Healthy choice

Farmers capsicum salad (low-carb)

Hello guys! Do you have a farmers market near to your place? Is it only fruits&vegetables market or some other produce are sold there, such a dairy or grains? How often do you visit it? Or do you prefer supermarkets?

Not far from my place there is a small nice market where you can get fresh and seasonal vegetables and herbs from small local farms, plus few stands with olive oil and freshly-baked bread. Why do I like it? Continue reading

Lamb and Pearl Barley soup

Hi guys, how is your foodie-life going on out there? It’s such good weather now here – in Dubai, I’ve heard that this year March is one of the coldest months of the past 10 years! Believe me or not, but I’ve been living here approximately the same time and it really seems colder than usual, especially in the evening or those very windy days, that even with the jacket on I want to go in and hide somewhere with a cup of hot tea. 😄

And this warm and nourishing soup exactly what I need these days. I’ve been enjoying it for the last couple of weeks, as I cooked it twice and both time in a large pot so it will be enough for at least two days. This soup combines Russian and Middle Eastern flavors and textures: pearl barley is a well-known grain in my home country, and lamb is a popular meat in the UAE and other Middle Eastern countries. Continue reading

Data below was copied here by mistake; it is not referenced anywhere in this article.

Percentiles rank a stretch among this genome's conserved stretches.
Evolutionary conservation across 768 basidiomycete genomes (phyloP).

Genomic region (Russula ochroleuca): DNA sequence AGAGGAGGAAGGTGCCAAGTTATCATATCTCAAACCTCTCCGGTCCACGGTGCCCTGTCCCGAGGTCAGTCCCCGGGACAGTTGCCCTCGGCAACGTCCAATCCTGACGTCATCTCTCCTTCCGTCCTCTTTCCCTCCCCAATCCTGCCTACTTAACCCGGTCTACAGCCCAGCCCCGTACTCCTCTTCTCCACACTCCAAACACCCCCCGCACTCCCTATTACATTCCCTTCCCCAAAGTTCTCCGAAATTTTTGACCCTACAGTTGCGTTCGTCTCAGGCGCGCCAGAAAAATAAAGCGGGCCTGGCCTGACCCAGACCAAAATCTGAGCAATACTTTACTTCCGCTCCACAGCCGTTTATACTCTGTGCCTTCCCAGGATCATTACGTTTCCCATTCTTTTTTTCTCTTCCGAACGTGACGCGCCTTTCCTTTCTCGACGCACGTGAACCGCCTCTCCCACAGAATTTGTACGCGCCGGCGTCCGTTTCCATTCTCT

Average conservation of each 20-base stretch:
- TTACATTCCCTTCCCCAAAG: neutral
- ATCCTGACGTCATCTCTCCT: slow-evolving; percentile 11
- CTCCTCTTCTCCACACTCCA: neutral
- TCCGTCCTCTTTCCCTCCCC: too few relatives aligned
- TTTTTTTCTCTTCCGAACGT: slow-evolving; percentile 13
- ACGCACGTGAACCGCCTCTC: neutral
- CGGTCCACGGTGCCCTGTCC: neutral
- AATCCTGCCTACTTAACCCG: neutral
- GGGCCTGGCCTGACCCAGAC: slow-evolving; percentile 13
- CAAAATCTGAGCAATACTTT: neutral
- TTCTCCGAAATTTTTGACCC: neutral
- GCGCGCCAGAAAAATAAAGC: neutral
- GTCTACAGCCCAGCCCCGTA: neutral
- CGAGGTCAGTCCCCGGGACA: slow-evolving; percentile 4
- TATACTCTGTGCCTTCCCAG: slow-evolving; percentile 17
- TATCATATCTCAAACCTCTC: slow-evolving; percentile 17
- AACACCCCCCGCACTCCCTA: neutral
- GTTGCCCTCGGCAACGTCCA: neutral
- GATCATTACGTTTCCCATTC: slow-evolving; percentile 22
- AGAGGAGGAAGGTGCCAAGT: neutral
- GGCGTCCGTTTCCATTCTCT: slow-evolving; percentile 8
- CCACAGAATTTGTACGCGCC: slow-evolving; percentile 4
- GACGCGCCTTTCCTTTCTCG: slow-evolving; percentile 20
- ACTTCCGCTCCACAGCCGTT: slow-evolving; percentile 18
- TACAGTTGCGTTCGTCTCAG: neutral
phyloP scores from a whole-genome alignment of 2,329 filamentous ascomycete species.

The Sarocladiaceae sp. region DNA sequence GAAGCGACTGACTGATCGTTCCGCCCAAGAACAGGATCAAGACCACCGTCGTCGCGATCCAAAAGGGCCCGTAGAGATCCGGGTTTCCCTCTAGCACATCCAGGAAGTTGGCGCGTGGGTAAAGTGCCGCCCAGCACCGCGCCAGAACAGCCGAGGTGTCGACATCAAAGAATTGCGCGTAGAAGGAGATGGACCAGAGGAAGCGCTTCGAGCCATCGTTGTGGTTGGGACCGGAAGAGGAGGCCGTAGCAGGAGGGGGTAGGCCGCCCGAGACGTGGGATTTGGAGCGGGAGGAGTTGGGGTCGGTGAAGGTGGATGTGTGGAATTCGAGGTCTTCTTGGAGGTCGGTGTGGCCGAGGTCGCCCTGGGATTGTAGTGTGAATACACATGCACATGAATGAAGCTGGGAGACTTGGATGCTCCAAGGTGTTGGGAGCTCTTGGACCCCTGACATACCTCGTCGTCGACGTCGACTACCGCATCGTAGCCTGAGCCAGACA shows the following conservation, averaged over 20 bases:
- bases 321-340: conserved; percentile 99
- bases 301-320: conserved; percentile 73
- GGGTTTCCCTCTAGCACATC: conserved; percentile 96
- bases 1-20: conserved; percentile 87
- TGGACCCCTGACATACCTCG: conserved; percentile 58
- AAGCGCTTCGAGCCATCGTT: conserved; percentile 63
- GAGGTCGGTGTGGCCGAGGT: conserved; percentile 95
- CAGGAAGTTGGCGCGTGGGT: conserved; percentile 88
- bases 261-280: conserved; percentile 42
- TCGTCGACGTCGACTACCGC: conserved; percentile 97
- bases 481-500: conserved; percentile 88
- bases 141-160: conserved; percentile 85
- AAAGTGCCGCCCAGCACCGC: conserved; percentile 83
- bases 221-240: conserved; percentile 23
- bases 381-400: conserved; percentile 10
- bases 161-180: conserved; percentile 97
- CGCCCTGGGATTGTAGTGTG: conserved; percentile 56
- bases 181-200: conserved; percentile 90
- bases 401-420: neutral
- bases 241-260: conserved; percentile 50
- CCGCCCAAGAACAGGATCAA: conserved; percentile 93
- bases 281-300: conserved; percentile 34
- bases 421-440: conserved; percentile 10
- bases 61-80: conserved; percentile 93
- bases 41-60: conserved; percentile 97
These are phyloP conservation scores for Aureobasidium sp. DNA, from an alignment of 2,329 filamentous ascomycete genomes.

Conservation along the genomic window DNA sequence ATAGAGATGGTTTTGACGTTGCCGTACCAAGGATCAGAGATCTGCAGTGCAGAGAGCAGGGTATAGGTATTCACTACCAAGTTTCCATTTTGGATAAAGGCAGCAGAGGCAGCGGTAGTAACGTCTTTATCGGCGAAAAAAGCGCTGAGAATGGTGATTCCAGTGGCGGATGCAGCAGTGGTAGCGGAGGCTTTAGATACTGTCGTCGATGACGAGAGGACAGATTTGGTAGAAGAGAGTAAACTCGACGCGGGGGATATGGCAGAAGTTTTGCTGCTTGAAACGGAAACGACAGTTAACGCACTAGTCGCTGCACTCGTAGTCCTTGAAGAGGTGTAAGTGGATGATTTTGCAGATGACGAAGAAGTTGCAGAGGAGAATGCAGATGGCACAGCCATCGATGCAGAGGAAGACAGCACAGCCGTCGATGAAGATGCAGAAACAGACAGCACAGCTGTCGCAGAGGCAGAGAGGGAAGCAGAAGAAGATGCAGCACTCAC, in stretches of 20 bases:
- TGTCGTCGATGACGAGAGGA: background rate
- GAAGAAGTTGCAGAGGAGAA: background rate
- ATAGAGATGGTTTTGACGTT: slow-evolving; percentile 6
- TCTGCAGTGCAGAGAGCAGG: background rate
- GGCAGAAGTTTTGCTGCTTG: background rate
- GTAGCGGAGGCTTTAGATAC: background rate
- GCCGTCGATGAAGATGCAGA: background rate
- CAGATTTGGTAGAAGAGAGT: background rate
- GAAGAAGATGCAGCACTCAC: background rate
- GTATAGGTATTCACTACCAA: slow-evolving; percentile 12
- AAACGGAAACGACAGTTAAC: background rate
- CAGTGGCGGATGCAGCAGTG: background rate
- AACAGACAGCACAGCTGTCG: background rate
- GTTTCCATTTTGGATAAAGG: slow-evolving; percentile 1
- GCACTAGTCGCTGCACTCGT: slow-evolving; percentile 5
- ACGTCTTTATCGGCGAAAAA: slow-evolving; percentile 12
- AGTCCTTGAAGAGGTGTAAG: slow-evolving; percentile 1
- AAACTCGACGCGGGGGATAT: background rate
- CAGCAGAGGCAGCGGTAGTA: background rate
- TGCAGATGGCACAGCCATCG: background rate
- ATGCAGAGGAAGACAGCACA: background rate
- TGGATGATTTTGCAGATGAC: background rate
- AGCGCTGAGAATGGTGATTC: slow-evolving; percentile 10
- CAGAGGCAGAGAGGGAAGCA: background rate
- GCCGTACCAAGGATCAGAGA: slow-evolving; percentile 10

Chami

  Ramadan Kareem! Ramadan is going on in the UAE, during this month Muslims fast from sunrise to sunset, and when the sun sets they break the fast. It is also time to be more grateful and patience, time for charity. Many families and friends get together to break their daytime fast, that evening meal is called iftar. The meal most often starts with a date and a glass of water; then usually soup or salad is served, numerous appetizers (mezze), which includes olives, hummus, and of course cheeses.Chami
 In my opinion, cheeses are loved by many people and every country has their own varieties and names, and Arab region is not the exception. One of the traditional Emirati cheeses is called Chami, which is similar to cottage cheese. I can even say more, it is a cottage cheese. The legend says that an Arabian bedouin traveled somewhere across the desert, and took some milk with him in a goat’s stomach, and while he was traveling, extremely hot sun and his movements (or his horse) caused the milk to separate into curd and whey; thus the first simple cheese was discovered.